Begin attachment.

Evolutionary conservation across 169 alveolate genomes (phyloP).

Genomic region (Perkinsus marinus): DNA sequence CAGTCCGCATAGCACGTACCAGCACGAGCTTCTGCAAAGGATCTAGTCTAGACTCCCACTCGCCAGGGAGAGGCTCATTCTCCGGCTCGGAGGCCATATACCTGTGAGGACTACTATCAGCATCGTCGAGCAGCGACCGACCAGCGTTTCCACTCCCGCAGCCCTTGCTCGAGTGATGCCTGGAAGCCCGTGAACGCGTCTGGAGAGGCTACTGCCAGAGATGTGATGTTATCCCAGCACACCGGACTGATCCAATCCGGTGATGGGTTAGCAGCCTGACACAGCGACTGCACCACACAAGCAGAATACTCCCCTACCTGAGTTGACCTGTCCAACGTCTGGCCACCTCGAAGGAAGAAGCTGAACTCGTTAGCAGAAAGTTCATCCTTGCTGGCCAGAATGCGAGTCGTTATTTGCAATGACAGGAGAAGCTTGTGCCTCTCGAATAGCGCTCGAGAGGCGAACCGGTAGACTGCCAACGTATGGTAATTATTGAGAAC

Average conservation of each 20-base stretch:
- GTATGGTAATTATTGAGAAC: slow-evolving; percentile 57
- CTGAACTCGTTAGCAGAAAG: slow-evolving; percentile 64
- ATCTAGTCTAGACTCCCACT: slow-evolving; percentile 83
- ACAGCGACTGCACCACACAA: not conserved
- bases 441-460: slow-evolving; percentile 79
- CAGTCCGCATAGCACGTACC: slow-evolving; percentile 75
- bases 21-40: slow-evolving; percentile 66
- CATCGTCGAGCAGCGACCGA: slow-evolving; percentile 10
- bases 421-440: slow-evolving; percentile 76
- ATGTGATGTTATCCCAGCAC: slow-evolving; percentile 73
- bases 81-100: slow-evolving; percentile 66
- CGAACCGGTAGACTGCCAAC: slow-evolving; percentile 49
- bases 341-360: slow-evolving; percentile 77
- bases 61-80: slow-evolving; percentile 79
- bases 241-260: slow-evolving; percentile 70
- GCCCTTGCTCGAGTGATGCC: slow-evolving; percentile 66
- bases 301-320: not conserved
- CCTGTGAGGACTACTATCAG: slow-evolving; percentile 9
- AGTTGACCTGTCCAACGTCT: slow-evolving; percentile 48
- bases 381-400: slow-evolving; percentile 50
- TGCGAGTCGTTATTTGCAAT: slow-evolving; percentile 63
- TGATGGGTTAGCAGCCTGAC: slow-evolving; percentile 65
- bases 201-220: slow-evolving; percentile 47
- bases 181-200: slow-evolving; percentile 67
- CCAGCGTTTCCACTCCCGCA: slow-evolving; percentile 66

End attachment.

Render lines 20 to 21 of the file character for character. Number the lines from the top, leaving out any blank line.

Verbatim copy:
- bases 301-320: not conserved
- CCTGTGAGGACTACTATCAG: slow-evolving; percentile 9